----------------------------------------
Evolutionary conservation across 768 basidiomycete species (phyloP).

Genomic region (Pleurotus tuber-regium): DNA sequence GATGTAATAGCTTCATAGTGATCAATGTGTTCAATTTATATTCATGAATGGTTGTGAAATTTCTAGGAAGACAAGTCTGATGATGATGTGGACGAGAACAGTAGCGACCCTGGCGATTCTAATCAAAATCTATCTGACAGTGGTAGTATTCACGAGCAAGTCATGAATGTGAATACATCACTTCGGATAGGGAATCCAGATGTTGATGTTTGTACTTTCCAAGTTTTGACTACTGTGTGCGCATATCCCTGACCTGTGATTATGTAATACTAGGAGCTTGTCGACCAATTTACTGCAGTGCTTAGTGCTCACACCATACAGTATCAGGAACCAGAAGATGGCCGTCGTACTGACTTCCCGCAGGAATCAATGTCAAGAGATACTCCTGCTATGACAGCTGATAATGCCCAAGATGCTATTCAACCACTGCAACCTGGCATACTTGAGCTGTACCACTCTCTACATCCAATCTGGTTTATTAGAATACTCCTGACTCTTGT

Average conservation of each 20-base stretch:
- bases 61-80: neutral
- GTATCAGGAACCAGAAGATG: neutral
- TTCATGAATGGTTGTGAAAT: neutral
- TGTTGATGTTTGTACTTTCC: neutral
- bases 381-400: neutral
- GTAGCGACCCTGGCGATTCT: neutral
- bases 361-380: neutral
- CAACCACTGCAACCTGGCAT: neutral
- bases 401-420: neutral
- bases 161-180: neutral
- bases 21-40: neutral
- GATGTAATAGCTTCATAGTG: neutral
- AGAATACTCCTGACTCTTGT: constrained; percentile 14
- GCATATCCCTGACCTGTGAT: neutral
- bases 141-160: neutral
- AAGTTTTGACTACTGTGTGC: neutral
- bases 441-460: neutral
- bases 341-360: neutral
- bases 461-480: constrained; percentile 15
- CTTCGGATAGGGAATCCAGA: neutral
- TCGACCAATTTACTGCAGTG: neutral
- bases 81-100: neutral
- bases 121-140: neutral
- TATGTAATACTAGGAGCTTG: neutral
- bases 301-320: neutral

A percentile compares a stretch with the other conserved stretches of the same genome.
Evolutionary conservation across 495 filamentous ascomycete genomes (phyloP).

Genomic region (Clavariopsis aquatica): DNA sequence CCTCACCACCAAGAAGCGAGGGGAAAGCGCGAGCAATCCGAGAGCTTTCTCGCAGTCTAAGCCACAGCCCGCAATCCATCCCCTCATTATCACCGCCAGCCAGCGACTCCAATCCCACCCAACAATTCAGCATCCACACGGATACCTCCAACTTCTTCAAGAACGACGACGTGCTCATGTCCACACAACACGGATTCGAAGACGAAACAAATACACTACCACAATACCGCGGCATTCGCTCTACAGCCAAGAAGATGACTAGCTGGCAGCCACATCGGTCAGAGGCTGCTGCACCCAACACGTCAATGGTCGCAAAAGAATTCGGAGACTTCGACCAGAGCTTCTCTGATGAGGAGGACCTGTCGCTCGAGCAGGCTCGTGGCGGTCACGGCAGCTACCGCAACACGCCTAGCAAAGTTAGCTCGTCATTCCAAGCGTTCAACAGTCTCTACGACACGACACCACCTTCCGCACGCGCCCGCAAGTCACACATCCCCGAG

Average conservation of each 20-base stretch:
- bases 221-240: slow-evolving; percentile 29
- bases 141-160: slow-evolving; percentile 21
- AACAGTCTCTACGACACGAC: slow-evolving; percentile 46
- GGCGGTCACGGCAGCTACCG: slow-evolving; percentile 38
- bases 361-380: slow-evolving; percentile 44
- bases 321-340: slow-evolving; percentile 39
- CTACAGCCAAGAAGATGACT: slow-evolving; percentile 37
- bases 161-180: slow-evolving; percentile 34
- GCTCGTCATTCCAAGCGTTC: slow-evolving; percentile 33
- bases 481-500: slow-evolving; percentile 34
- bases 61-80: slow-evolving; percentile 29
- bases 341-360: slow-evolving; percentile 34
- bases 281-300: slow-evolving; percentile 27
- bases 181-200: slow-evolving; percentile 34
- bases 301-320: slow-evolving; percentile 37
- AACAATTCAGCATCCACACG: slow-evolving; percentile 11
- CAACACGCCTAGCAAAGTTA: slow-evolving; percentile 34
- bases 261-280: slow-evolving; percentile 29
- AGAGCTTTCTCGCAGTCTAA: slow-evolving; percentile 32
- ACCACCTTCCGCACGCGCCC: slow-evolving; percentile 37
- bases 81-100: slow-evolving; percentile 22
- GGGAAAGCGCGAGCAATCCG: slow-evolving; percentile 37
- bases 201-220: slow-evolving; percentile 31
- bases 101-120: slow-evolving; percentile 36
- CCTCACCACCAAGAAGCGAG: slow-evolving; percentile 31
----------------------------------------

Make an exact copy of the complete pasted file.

Evolutionary conservation across 768 basidiomycete species (phyloP).

Genomic region (Pleurotus tuber-regium): DNA sequence GATGTAATAGCTTCATAGTGATCAATGTGTTCAATTTATATTCATGAATGGTTGTGAAATTTCTAGGAAGACAAGTCTGATGATGATGTGGACGAGAACAGTAGCGACCCTGGCGATTCTAATCAAAATCTATCTGACAGTGGTAGTATTCACGAGCAAGTCATGAATGTGAATACATCACTTCGGATAGGGAATCCAGATGTTGATGTTTGTACTTTCCAAGTTTTGACTACTGTGTGCGCATATCCCTGACCTGTGATTATGTAATACTAGGAGCTTGTCGACCAATTTACTGCAGTGCTTAGTGCTCACACCATACAGTATCAGGAACCAGAAGATGGCCGTCGTACTGACTTCCCGCAGGAATCAATGTCAAGAGATACTCCTGCTATGACAGCTGATAATGCCCAAGATGCTATTCAACCACTGCAACCTGGCATACTTGAGCTGTACCACTCTCTACATCCAATCTGGTTTATTAGAATACTCCTGACTCTTGT

Average conservation of each 20-base stretch:
- bases 61-80: neutral
- GTATCAGGAACCAGAAGATG: neutral
- TTCATGAATGGTTGTGAAAT: neutral
- TGTTGATGTTTGTACTTTCC: neutral
- bases 381-400: neutral
- GTAGCGACCCTGGCGATTCT: neutral
- bases 361-380: neutral
- CAACCACTGCAACCTGGCAT: neutral
- bases 401-420: neutral
- bases 161-180: neutral
- bases 21-40: neutral
- GATGTAATAGCTTCATAGTG: neutral
- AGAATACTCCTGACTCTTGT: constrained; percentile 14
- GCATATCCCTGACCTGTGAT: neutral
- bases 141-160: neutral
- AAGTTTTGACTACTGTGTGC: neutral
- bases 441-460: neutral
- bases 341-360: neutral
- bases 461-480: constrained; percentile 15
- CTTCGGATAGGGAATCCAGA: neutral
- TCGACCAATTTACTGCAGTG: neutral
- bases 81-100: neutral
- bases 121-140: neutral
- TATGTAATACTAGGAGCTTG: neutral
- bases 301-320: neutral

A percentile compares a stretch with the other conserved stretches of the same genome.
Evolutionary conservation across 495 filamentous ascomycete genomes (phyloP).

Genomic region (Clavariopsis aquatica): DNA sequence CCTCACCACCAAGAAGCGAGGGGAAAGCGCGAGCAATCCGAGAGCTTTCTCGCAGTCTAAGCCACAGCCCGCAATCCATCCCCTCATTATCACCGCCAGCCAGCGACTCCAATCCCACCCAACAATTCAGCATCCACACGGATACCTCCAACTTCTTCAAGAACGACGACGTGCTCATGTCCACACAACACGGATTCGAAGACGAAACAAATACACTACCACAATACCGCGGCATTCGCTCTACAGCCAAGAAGATGACTAGCTGGCAGCCACATCGGTCAGAGGCTGCTGCACCCAACACGTCAATGGTCGCAAAAGAATTCGGAGACTTCGACCAGAGCTTCTCTGATGAGGAGGACCTGTCGCTCGAGCAGGCTCGTGGCGGTCACGGCAGCTACCGCAACACGCCTAGCAAAGTTAGCTCGTCATTCCAAGCGTTCAACAGTCTCTACGACACGACACCACCTTCCGCACGCGCCCGCAAGTCACACATCCCCGAG

Average conservation of each 20-base stretch:
- bases 221-240: slow-evolving; percentile 29
- bases 141-160: slow-evolving; percentile 21
- AACAGTCTCTACGACACGAC: slow-evolving; percentile 46
- GGCGGTCACGGCAGCTACCG: slow-evolving; percentile 38
- bases 361-380: slow-evolving; percentile 44
- bases 321-340: slow-evolving; percentile 39
- CTACAGCCAAGAAGATGACT: slow-evolving; percentile 37
- bases 161-180: slow-evolving; percentile 34
- GCTCGTCATTCCAAGCGTTC: slow-evolving; percentile 33
- bases 481-500: slow-evolving; percentile 34
- bases 61-80: slow-evolving; percentile 29
- bases 341-360: slow-evolving; percentile 34
- bases 281-300: slow-evolving; percentile 27
- bases 181-200: slow-evolving; percentile 34
- bases 301-320: slow-evolving; percentile 37
- AACAATTCAGCATCCACACG: slow-evolving; percentile 11
- CAACACGCCTAGCAAAGTTA: slow-evolving; percentile 34
- bases 261-280: slow-evolving; percentile 29
- AGAGCTTTCTCGCAGTCTAA: slow-evolving; percentile 32
- ACCACCTTCCGCACGCGCCC: slow-evolving; percentile 37
- bases 81-100: slow-evolving; percentile 22
- GGGAAAGCGCGAGCAATCCG: slow-evolving; percentile 37
- bases 201-220: slow-evolving; percentile 31
- bases 101-120: slow-evolving; percentile 36
- CCTCACCACCAAGAAGCGAG: slow-evolving; percentile 31